Do you suspect a herniated disc is responsible for your back pain? Spinal discs are the round cushions between the bones of your spine that serve as a buffer and allow your spine to move and bend with ease.
These discs are fibrous and tough on the outside but have a gel-like substance in the middle. When that substance leaks through the outside of a spinal disc, it often puts pressure on a nearby nerve, causing pain.
Discs herniate when there’s excessive pressure put on the spine, often due to heavy lifting, obesity, or sudden twists or movements.
To help you get a better understanding of your symptoms, we asked our expert at Premier Spine Institute, Dr. Bonaventure Ngu, to explain the four stages of disc herniation. Here’s when it’s a good idea to see a specialist.
Stages one and two: disc protrusion and prolapsed disc
The first two stages of disc herniation (disc protrusion and prolapsed disc), are incomplete herniations.
During these two stages, the gel-like substance called the nucleus hasn’t yet leaked through the outer layer. Instead, the nucleus puts pressure on the outer tissues and causes the disc to protrude.
Stage one often doesn’t present any symptoms. At this time, the protrusion isn’t significant enough to put pressure on the nearby nerves.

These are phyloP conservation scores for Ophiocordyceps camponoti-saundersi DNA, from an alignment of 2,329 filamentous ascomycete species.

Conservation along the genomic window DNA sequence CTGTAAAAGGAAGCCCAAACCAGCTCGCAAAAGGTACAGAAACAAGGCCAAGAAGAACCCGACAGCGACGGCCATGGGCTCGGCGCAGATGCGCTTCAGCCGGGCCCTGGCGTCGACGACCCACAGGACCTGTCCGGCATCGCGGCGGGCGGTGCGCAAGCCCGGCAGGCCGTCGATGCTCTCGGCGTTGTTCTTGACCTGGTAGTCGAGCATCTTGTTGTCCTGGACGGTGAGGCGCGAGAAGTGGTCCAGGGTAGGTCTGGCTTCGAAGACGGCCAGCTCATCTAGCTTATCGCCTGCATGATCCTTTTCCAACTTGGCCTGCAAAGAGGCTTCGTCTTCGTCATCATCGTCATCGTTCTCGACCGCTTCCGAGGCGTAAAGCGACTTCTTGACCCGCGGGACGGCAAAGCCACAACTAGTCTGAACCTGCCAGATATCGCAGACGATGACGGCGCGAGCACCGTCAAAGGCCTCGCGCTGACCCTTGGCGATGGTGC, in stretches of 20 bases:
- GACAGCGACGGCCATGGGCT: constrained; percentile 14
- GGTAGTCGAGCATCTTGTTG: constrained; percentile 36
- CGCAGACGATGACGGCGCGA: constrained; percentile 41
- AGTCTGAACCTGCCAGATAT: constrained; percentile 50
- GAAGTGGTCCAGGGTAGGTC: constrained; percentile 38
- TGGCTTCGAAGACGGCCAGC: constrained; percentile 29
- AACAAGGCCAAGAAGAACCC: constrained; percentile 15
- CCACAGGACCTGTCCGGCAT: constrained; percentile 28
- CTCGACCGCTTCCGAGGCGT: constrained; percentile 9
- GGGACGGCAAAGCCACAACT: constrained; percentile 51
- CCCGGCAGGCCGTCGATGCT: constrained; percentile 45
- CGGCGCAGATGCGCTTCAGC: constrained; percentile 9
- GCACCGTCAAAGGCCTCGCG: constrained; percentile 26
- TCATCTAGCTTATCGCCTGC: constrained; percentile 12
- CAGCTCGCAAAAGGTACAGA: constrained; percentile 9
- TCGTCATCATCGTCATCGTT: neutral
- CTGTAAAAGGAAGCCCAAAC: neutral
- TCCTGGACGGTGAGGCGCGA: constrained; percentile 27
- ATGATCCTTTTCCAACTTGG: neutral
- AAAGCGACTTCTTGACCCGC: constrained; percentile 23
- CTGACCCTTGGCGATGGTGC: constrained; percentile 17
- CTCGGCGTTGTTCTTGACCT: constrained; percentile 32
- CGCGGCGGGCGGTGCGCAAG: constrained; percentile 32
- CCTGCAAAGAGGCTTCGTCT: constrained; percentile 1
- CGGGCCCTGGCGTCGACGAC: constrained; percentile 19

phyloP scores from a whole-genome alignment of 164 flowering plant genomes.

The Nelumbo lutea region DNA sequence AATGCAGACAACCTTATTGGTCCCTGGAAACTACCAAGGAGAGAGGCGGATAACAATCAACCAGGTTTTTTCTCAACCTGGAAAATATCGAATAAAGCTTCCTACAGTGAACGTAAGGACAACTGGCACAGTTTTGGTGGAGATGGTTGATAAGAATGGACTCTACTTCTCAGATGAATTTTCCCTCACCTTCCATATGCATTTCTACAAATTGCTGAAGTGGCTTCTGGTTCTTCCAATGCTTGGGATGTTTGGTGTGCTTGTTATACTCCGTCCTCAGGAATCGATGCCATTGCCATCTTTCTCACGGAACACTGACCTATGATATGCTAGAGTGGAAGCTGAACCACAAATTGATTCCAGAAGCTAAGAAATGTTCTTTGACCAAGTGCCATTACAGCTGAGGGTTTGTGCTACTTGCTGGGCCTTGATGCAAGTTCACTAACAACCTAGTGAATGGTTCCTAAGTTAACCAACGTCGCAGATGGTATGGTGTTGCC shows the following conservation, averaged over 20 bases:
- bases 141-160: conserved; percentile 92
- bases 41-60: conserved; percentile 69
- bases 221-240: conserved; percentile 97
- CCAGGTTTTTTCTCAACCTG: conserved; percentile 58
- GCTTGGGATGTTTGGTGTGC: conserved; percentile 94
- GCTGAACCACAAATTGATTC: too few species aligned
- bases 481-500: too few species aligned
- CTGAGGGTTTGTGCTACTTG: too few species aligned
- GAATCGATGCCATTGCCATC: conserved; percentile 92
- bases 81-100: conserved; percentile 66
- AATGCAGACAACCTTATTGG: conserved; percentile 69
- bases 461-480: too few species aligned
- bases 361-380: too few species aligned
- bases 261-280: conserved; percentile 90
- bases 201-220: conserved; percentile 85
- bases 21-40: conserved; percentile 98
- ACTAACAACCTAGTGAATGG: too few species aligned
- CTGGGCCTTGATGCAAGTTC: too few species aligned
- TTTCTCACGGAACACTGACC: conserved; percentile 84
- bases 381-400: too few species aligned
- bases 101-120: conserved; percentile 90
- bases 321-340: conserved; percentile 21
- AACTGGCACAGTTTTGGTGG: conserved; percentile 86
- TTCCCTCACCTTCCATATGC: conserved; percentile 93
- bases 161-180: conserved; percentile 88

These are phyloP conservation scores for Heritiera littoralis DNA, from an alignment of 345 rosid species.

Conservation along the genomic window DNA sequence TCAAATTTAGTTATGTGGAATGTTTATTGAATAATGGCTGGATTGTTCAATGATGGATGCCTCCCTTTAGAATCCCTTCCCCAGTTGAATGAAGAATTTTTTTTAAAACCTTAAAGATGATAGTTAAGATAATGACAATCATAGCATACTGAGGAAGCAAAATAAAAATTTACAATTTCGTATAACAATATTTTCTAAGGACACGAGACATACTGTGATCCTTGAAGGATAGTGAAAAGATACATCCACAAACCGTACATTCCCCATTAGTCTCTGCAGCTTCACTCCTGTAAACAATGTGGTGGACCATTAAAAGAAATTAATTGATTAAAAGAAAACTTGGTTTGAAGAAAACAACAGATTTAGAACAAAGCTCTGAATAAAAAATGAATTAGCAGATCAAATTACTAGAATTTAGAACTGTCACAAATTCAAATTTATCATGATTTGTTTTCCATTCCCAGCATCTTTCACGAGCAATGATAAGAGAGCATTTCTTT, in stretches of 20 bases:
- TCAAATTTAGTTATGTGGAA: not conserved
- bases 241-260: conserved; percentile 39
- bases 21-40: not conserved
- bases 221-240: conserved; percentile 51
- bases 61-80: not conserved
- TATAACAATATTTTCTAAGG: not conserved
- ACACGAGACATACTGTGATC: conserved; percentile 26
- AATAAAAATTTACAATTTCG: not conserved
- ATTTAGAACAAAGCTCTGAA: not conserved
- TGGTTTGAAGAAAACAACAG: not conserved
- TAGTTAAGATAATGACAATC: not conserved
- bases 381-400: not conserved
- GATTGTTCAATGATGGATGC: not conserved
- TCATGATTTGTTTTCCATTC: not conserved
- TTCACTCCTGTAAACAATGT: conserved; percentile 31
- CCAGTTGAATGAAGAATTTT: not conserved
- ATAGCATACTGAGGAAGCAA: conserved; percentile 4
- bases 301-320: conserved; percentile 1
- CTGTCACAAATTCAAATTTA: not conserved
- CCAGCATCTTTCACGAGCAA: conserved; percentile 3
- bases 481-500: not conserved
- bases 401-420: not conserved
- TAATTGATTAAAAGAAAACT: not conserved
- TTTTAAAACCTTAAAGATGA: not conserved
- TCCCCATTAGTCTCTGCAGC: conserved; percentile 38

Once you reach the second stage, you may begin feeling pain in the area where the prolapsed disc is located.
Stages three and four: disc extrusion and sequestration
During the third and fourth stages of disc herniation (disc extrusion and sequestration), the nucleus breaks through the wall of the disc.
In the final stage, not only does the nucleus leak out, but it begins dripping out of the disc.
In stages three and four, pain is often accompanied by tingling, numbness, and weakness in the nearby tissues. If you have herniated discs in your lower back, you may feel numbness, tingling, and weakness in your lower back and legs.
Herniated discs in the neck sometimes cause symptoms that radiate to the shoulders and arms.
When you should see a specialist
Most patients with herniated discs get better on their own. That said, if your pain doesn’t improve with rest and over-the-counter painkillers, you may be at risk for serious complications, such as permanent damage to the nerves in the spine.
Treatment options for a herniated disc include epidural injections, medications, physical therapy, and massage therapy. However, in rare cases, if a disc is severely herniated, Dr. Ngu may recommend surgery to replace the herniated disc with an artificial one.
Contact us to schedule a diagnosis, determine the severity of your herniated disc, and receive quick relief for your symptoms.